After dinner, my Japanese craving was slaked, I had successfully spent the day in Orange County, visited my cellar and was looking forward to capping the night with the Ducks game; it had been an active day and I was happy with the results of the Champagne and food pairing, even though this particular bottle was not the best match, the components behaved expectedly. In the future I hope to incorporate more sushi bars (with the help of my readers’ suggestions) from Los Angeles with wine, maybe even pop a few bottles of Riesling—another high acid wine—and eventually graduate to nigiri. I said goodbye to my old friend and invited him up to LA to enjoy another round of catch up and sushi, hopefully years wont pass before that transpires. I will keep you posted.

It was a rough day.  I was completely bored at work, I hadn’t slept at all well, and my chronic back pain was ablaze with a fury not unlike one could imagine a rhinoceros experiences when he wakes to find the stock market has tanked and his entire 401(k) has just vanished into a puff of putrid fart fumes.  Yes, readers, that morning I was hurting, and there were two things that it was entirely necessary for me to get on my lunch break, each of which, ideally, would make me feel better in its own way: a professional deep-tissue massage, and a juicy delicious bacon and avocado hamburger with crisp golden french fries and a ice cold root beer.

Luckily, in Costa Mesa near my work, just behind the Denny’s at Red Hill and Bristol, there happens to be a small (and as it turned out, particularly mediocre) massage parlor.  And even more fortunately, just across the street there was a quaint little spot called Bill’s Burgers which appeared to be just what this hungry guy was seeking.

A message, a message from the lord! God be praised!

I walked in to find a large movie-theater-billboard-style menu populated with classic American fast-food cuisine and a solid set of options for Mexican dining, if one were inclined to order such rubbish fare (I was in burger mode).  I found it very interesting that there was no Greek — or Mediterranean cuisine of any kind — on the menu, and yet, the cups were handsomely adorned with coliseums and statues of discvs [sic] throwers.  Interesting…

The woman at the register was a little short with me at first, but when I showed that i was friendly and smiley and asked questions about whether I could get bacon AND avocado on my burger, and how much would it cost please, she actually turned out to be quite friendly and rang my burger up in such a manner that it came out to cost some 80 cents cheaper than had she rung it up the other way.  I tipped her well (total out-of-pocket being $10) and took my unique order number placard to a table in the restaurant dining area — which was about as close to Coco’s decor as I could imagine any other restaurant being, lawsuit-free — and began sipping at my boiled sassafras beverage.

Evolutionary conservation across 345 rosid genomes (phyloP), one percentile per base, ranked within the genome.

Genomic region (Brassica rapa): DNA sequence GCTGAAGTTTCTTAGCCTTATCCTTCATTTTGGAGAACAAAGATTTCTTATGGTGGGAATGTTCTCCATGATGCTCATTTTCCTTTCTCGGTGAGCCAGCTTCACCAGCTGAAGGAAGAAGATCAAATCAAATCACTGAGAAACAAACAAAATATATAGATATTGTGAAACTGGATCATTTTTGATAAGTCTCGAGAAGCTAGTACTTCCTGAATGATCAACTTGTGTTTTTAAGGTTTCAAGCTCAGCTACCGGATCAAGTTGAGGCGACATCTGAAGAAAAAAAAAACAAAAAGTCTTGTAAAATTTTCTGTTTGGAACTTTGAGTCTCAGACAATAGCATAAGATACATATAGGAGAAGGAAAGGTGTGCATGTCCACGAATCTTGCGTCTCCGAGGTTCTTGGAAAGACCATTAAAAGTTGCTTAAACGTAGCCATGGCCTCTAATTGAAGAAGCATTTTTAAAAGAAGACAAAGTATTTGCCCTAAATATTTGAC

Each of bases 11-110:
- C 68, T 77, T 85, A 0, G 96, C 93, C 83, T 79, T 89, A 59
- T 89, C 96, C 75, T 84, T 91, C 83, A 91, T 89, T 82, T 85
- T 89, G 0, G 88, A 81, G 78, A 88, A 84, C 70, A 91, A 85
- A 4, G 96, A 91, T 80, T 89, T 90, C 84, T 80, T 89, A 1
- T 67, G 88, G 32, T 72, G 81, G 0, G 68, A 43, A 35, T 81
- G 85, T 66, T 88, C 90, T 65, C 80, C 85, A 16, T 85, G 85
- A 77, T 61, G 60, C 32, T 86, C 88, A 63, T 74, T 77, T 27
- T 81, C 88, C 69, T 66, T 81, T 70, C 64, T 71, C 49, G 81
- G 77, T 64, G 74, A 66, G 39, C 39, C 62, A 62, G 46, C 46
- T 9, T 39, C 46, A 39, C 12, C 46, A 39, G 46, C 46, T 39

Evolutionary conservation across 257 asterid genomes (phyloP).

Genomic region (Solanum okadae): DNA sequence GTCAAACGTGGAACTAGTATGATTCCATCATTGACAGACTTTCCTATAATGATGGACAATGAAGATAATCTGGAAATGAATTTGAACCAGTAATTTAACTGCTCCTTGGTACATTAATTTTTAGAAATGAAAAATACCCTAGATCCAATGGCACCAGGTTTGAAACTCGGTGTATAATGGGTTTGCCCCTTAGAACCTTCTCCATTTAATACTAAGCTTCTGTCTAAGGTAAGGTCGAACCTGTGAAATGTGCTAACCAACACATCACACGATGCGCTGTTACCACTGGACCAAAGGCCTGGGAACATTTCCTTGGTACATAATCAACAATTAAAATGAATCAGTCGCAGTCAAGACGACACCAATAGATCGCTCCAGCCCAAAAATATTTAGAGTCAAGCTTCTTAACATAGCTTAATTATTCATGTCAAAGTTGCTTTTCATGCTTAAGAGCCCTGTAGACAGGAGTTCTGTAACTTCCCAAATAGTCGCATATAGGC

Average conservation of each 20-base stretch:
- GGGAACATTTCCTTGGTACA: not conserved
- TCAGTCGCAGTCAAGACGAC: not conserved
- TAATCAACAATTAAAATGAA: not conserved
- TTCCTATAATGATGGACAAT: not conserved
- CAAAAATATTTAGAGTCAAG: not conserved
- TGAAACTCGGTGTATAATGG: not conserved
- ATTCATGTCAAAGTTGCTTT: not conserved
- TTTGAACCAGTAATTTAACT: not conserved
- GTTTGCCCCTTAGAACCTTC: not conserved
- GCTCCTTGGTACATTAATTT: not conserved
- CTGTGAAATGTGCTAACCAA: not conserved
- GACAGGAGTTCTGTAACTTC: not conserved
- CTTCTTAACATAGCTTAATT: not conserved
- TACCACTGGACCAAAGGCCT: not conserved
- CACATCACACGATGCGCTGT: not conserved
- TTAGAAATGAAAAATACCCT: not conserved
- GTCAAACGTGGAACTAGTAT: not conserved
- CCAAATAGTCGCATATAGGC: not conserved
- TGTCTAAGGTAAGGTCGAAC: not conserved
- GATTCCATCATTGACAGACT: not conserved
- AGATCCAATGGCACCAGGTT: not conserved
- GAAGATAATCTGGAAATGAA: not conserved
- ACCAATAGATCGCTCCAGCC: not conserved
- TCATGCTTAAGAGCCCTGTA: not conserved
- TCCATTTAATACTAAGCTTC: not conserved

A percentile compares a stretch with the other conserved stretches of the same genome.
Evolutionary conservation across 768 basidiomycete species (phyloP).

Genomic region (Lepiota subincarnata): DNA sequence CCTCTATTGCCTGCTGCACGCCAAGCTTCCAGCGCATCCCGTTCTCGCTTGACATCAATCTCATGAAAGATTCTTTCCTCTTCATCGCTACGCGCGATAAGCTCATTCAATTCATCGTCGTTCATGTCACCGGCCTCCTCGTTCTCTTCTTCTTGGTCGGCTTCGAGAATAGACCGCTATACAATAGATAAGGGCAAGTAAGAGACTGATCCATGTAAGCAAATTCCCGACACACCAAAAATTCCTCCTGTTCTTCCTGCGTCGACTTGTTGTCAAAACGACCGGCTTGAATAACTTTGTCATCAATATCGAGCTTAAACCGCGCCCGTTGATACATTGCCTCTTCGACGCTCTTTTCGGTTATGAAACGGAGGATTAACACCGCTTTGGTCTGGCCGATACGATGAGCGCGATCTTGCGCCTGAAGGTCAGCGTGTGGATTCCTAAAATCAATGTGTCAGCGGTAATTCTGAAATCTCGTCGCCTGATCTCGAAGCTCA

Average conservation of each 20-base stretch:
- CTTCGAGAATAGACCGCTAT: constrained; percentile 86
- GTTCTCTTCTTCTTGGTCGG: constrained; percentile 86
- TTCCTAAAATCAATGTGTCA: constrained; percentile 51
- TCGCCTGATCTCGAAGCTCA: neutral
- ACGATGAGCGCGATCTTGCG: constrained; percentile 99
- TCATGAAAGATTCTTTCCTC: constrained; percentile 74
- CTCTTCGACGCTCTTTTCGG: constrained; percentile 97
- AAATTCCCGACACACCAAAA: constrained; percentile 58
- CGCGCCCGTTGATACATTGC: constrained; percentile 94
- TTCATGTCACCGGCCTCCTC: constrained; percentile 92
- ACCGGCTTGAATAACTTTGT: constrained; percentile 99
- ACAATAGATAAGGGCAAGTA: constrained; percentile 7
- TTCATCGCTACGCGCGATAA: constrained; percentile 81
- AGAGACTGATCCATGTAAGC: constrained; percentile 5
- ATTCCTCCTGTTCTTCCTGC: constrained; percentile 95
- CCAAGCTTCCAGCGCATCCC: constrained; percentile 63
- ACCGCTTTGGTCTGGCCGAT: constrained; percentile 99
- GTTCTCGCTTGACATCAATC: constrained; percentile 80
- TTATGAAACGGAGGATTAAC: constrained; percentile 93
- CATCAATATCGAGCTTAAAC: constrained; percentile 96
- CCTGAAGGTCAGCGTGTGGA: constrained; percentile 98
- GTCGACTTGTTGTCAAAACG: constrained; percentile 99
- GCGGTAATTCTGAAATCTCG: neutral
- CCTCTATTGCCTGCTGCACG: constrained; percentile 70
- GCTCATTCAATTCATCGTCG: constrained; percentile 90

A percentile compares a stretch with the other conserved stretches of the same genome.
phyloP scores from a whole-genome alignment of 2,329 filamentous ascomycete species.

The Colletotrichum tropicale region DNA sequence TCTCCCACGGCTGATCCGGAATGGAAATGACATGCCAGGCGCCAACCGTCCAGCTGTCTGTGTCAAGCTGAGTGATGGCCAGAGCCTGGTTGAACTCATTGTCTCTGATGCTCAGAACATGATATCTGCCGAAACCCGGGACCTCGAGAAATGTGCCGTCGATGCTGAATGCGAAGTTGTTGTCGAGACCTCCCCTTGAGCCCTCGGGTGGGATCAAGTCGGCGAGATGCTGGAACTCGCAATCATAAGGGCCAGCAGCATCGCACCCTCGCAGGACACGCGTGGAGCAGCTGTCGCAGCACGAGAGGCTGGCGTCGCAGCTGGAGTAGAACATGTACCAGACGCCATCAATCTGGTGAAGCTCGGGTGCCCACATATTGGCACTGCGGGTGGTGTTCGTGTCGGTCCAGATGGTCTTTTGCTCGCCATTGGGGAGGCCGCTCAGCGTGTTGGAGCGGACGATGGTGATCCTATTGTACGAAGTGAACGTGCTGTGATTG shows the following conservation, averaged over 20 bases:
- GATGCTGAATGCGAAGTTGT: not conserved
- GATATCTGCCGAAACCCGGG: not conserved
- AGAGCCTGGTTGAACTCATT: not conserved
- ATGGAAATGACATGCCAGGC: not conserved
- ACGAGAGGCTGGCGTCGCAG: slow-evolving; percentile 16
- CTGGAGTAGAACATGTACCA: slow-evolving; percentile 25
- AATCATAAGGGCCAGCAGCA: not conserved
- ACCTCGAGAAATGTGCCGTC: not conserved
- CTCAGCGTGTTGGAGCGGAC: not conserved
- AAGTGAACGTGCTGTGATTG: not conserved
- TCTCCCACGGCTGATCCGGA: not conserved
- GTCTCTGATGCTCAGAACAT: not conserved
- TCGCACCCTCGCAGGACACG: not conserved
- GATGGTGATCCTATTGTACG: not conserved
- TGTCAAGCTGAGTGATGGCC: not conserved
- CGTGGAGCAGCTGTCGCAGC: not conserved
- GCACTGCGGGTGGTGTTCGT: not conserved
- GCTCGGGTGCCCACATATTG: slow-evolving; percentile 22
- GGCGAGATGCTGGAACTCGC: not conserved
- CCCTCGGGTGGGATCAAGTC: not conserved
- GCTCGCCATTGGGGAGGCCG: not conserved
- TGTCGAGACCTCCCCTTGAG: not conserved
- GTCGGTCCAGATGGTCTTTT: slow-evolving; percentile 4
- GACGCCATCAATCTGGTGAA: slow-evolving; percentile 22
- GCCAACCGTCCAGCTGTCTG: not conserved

McDaphne's Famous Lamburgers?

I took a beat to scan the room and observe my fellow diners.  I was pleased to find that Bill’s had a very eclectic clientele, ranging from skateboard-wielding high-school hipsters (no doubt grabbing lunch at a less pricey alternative to the dining options at the nearby “trendsetter” breeding ground, The Lab) to kind-eyed senior citizens enjoying an old local Costa Mesa favorite.  Despite their stark differences, these people all seemed pleased to be where they were, and as such, my expectations simmered.  I felt at peace with my new by-proximity friendships, and my nerves calmed as the hour of be-burger-ment drew near.

Then it came. Visual first impression: ‘OK, this could be good!’  Oral first impression: ‘OK… this could be better…’ This burger was not great.  Everything about it seemed to fall just a little short of good-enough, much like every Adam Sandler movie since The Wedding Singer (Punch Drunk Love exempt).  The patty was too small and thin for the bun and lacked flavor or spice of any kind.  There was not nearly enough tomato, though the tomato was fresh, and the iceberg lettuce was standard and boring.  The bacon was too crispy and flavorless, and the spread was Thousand Island dressing.  This burger’s not winning any originality awards, not that I was expecting it to.

The one ingredient that Bill* seemed to actually care about was the avocado, and apparently, in Bill’s twisted burger brain, it’s totally cool to compensate for all shitty other ingredients by stuffing in way way way too much avocado, thus bringing “balance” to the burger.  I’m pretty sure there was an entire avocado on my burger.  The poor sandwich was swamped, and even it if wasn’t, it just wouldn’t hold up to any of the burger sensations I’ve experienced up in Los Angeles.  Fortunately for your blogging friend here, there was something else on the plate.  The fries were actually were actually not bad, though they were not anything particularly exciting.  They were just done right.  The root beer was good too.

'Avocado volume is inversely proportional to overall burger crappiness!' - Bill
'Nope.' - Eric

All in all, it was a pretty disappointing lunch hour, but I’m glad to say that we all learned a valuable lesson here: Don’t put pantheons and olympians on your cups if you want people to think you sell a good hamburger, because you don’t.  Especially if you’re Bill’s Burgers.

*There wasn’t any person Bill that I actually saw, I’m anthropomorphizing the establishment.